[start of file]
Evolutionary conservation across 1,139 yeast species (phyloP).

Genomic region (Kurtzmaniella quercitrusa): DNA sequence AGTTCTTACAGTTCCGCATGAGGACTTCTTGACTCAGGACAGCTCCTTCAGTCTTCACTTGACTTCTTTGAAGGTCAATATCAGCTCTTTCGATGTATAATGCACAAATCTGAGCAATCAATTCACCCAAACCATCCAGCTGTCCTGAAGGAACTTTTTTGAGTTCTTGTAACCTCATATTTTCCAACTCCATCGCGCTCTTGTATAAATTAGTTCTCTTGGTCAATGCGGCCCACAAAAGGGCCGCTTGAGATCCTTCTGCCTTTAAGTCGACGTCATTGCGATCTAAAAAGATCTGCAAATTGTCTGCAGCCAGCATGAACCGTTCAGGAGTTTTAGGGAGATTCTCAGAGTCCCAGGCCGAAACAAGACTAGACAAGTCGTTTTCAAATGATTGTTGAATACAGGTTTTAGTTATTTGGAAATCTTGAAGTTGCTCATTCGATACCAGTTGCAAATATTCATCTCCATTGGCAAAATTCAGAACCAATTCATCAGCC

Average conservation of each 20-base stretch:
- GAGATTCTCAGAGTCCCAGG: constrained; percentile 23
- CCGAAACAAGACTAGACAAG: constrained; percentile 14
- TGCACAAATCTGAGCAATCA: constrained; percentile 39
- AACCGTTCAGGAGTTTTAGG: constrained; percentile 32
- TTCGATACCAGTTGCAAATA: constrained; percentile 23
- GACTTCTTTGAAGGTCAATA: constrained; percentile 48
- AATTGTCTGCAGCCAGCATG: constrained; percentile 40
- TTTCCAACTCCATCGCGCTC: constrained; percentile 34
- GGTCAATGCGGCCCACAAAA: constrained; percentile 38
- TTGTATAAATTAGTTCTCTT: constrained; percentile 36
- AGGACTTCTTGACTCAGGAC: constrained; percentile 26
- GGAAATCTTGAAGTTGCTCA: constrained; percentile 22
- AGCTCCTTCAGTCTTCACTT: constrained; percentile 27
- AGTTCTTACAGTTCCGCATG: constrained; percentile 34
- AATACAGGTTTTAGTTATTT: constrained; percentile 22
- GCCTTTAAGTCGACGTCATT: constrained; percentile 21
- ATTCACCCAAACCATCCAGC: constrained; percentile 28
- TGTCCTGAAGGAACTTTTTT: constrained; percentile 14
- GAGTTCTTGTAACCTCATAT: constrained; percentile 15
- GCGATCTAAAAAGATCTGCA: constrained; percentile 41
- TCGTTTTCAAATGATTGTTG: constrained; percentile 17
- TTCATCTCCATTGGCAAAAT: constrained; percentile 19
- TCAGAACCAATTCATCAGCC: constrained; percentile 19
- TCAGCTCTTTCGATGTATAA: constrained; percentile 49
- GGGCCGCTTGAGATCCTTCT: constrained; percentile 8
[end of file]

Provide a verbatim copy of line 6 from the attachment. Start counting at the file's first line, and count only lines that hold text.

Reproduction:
- TGCACAAATCTGAGCAATCA: constrained; percentile 39